As UK deaths from Covid approach 100,000, we must never forget the political failures which led us here, argues Alex Snowdon
Almost three weeks into the lockdown, we can begin to gauge its impact. We are also now seeing real acceleration of the vaccine rollout, allowing us to forecast how it might affect the weeks and months ahead. So where are we?
We currently have the paradox of terribly high death and hospitalisation rates while infection rates are falling. This is due to the different time frames at work: hospital numbers and death figures lag behind infection rates by 3 or 4 weeks.
The latest reports are of over 38,000 people in hospital with coronavirus. We should pause to consider how appalling this is and avoid becoming too desensitised. There was a time when 20,000 – perhaps 25,000 at a real stretch - was cited as the capacity figure for the NHS. We have been above that level for weeks. The numbers are now 78% higher than at the peak of the first wave.
The notion of the NHS being overstretched has therefore moved from hypothesis to reality. Capacity has been stretched further by a combination of cancelling non-Covid operations and treatment and staff working overtime. The social crisis in our hospitals that was always a worst-case hypothesis has come to pass.
The death figures have reached new peaks – much higher than in the worst of the first wave – in the last two weeks. We know from the infection rates and hospital admissions numbers that for the next two weeks they will continue to be dizzyingly high.
The official tally for deaths is now 95,981 and will pass 100,000 in a few days. The real figures are certainly higher, made clear by Office for National Statistics records. In a couple of weeks, we should see the numbers begin to fall.
That is because lockdown is clearly having an impact. The infection numbers have been falling over the last two weeks, as lockdown’s reduction of social contact makes itself felt. However, the virus had been allowed to spread so far and so fast that this is starting from an exceptionally high level.
This is where the new strain fits in. The newer variant, B117, is estimated to be 70% more transmissible. Many experts, in both Sage and Independent Sage, have warned that a harsher lockdown is needed because of this new strain. Otherwise, we could face a very drawn-out lockdown indeed.
Dithering and delay
Yet the government has been dithering over bringing in stronger restrictions. It has instead focused on public health messaging exhorting people to follow the rules. It is often the case that public health campaigns reflect policy failures. That is unquestionably the case here.
It is an approach that encourages people to blame each other. However, the biggest factor in continuing transmission is almost certainly the fact that so many workplaces remain open. The government is unwilling to close non-essential workplaces.
Pupil numbers in schools are thought to be around five times higher than during the first lockdown. Nurseries, meanwhile, haven’t been closed at all: they were made exempt from the announcement about schools closing to most pupils. This wider opening of schools and early years settings is linked to higher numbers of parents going out to work than during the March-May lockdown.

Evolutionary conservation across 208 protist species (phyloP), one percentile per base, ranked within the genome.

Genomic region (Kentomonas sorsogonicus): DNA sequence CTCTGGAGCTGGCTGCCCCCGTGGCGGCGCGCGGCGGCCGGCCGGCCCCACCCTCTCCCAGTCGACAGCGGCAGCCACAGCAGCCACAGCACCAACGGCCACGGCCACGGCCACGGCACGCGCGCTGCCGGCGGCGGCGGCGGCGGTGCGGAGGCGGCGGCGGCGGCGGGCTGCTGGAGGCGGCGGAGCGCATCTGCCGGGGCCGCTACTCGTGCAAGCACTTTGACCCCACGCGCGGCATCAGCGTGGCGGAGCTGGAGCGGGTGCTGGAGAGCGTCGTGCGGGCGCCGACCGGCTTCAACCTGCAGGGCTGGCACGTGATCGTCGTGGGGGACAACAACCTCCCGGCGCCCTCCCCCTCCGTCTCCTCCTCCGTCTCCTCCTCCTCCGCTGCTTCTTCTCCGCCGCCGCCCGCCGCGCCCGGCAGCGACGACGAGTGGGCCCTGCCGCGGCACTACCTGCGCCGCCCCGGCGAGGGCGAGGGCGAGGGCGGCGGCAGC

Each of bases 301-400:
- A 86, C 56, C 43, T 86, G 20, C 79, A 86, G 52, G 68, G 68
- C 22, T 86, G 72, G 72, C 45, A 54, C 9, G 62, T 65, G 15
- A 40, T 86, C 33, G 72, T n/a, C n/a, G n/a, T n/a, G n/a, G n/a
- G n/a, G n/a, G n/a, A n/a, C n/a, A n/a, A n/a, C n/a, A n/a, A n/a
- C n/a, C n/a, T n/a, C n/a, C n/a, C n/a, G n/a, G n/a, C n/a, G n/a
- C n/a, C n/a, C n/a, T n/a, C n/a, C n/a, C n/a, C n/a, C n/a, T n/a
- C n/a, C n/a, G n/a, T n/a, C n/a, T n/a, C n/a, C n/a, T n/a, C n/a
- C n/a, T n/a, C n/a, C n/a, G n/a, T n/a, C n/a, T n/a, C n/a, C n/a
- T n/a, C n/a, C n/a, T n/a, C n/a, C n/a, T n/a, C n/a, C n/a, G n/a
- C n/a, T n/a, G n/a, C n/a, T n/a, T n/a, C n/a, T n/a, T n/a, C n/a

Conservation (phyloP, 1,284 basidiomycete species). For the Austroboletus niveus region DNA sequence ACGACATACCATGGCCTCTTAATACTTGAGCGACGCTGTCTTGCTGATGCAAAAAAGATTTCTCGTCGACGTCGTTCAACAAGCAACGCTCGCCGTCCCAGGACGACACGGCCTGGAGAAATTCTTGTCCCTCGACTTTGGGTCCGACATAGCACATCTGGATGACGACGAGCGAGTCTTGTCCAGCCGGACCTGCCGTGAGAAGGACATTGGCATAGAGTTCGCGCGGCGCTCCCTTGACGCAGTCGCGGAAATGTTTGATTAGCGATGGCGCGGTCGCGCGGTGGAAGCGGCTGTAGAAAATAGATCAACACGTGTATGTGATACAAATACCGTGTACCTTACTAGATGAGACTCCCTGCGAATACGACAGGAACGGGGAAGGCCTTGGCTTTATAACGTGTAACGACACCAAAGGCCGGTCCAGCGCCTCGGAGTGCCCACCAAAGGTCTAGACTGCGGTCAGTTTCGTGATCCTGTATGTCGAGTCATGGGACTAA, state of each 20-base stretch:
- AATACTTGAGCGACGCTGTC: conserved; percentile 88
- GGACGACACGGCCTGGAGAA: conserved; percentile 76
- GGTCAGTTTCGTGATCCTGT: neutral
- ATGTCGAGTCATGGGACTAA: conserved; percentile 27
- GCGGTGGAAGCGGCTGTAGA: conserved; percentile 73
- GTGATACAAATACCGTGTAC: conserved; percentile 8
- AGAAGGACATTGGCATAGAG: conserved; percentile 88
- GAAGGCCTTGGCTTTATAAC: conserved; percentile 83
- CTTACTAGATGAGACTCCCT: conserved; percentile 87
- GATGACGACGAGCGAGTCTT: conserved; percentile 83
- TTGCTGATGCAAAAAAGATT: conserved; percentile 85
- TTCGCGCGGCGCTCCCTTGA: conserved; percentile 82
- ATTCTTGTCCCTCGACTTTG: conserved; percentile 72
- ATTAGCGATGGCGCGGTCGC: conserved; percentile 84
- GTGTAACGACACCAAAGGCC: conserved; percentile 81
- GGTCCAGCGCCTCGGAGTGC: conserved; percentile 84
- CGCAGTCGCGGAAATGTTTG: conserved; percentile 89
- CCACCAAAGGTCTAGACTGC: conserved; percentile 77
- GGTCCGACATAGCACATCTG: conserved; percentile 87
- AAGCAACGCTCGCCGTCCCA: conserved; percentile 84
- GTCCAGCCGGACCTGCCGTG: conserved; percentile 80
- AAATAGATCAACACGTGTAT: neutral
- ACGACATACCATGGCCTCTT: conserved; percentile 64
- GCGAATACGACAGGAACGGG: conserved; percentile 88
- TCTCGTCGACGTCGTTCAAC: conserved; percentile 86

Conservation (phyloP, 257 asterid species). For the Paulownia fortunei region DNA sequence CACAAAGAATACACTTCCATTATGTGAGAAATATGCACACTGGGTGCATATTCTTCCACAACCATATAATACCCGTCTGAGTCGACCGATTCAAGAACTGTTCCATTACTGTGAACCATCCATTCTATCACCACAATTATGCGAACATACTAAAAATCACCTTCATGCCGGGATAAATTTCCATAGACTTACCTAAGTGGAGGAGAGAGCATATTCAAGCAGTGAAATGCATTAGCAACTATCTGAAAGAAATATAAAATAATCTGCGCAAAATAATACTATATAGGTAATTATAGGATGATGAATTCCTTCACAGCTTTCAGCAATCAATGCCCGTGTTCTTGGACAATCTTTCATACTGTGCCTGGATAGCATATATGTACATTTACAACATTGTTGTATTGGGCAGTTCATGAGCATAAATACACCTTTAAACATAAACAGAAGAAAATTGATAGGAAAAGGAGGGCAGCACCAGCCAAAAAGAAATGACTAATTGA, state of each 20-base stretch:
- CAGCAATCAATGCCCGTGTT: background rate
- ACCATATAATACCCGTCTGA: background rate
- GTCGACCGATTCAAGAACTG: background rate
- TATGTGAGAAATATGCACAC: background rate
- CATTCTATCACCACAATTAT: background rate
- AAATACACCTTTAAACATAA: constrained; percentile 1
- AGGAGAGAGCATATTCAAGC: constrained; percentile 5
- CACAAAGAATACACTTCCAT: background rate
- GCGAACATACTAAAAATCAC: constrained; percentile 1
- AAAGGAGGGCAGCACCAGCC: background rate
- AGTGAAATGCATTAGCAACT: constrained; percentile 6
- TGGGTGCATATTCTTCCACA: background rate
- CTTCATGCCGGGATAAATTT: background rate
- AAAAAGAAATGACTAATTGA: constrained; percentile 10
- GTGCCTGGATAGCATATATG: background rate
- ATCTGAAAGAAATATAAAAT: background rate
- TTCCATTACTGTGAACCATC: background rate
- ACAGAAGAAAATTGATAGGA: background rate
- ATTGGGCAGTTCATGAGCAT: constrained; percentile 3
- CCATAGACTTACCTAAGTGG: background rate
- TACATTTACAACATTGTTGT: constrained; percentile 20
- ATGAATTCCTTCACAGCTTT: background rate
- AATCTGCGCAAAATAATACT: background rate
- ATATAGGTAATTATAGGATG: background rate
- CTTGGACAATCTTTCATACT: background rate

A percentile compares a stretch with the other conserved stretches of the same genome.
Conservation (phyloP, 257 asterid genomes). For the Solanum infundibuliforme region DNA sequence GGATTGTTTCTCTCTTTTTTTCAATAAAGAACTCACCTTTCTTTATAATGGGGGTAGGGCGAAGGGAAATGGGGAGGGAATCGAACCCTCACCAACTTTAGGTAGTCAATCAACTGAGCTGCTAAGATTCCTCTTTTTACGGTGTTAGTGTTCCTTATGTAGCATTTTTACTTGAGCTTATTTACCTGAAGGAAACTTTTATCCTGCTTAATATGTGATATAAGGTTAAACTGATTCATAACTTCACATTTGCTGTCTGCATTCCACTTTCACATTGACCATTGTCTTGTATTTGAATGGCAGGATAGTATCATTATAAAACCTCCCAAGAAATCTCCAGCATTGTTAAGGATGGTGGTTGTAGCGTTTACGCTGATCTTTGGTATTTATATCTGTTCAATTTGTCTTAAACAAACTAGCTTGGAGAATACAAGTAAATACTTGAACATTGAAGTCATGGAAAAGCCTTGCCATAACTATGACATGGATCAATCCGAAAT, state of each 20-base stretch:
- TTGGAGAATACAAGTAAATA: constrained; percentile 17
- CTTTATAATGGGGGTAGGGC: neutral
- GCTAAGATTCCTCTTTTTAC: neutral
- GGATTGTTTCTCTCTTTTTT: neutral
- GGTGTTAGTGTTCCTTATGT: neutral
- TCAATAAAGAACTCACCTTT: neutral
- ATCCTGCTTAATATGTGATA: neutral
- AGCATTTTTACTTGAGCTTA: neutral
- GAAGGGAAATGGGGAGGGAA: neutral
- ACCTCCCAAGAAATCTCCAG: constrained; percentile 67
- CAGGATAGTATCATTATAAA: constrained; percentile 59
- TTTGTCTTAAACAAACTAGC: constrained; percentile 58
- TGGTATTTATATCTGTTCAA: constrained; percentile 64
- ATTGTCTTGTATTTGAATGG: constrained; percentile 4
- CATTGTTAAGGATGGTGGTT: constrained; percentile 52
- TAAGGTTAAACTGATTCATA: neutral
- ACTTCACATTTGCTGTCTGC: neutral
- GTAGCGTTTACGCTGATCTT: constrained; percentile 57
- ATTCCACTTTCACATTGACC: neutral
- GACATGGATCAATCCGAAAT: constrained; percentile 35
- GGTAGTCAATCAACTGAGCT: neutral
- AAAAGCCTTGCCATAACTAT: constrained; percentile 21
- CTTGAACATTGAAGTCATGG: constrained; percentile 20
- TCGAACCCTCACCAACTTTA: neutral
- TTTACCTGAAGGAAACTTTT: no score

The government was hopelessly late in introducing international travel restrictions. Even now, there are photos of busy airports appearing. This is especially dangerous because of the threat of newer variants of the virus being introduced into the country. There are reports of discussions inside government about tighter border measures, but we have waited too long for decisive action.
The general picture is one of horrifyingly high levels of hospital admissions and deaths due to coronavirus, while infection rates fall – but from an extremely high level and too slowly due to the weaknesses in the form of lockdown adopted. This reluctance to impose lockdown properly stems from fear of the impact on business, yet long-term economic wellbeing would be enhanced by making lockdown as effective as possible.
Enter the vaccine
In this context, there are hopes that the vaccination programme can provide a much-needed rescue. The good news is that numbers getting their first jab have increased sharply.
It is genuinely possible, though not yet certain, that the target of two million a week will soon be reached. The public coordination of the programme, through the NHS, means it is far more effective than the shambolic, fragmented and outsourced test-and-trace arrangements.
This is a long game though. It will be another few weeks before the 12 million people in the top priority groups have had their first dose. It takes two or three weeks for it to have full effect.
Then there is the matter of getting the second dose. World Health Organisation advice was to have a gap of 3-4 weeks between the first and second dose, yet this advice (now backed by the British Medical Association) is being ignored. That is extremely risky, with major concerns about how much protection the first dose provides. There are also still unknowns about the vaccines, like whether they will work against newer strains that are emerging elsewhere in the world.
In the long term, vaccination will hopefully provide a way out of this pandemic. But for the immediate future its impact will be limited and slow, while tens of thousands more people die.
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Alex Snowdon is a Counterfire activist in Newcastle. He is active in the Palestine Solidarity Campaign, Stop the War Coalition and the National Education Union.
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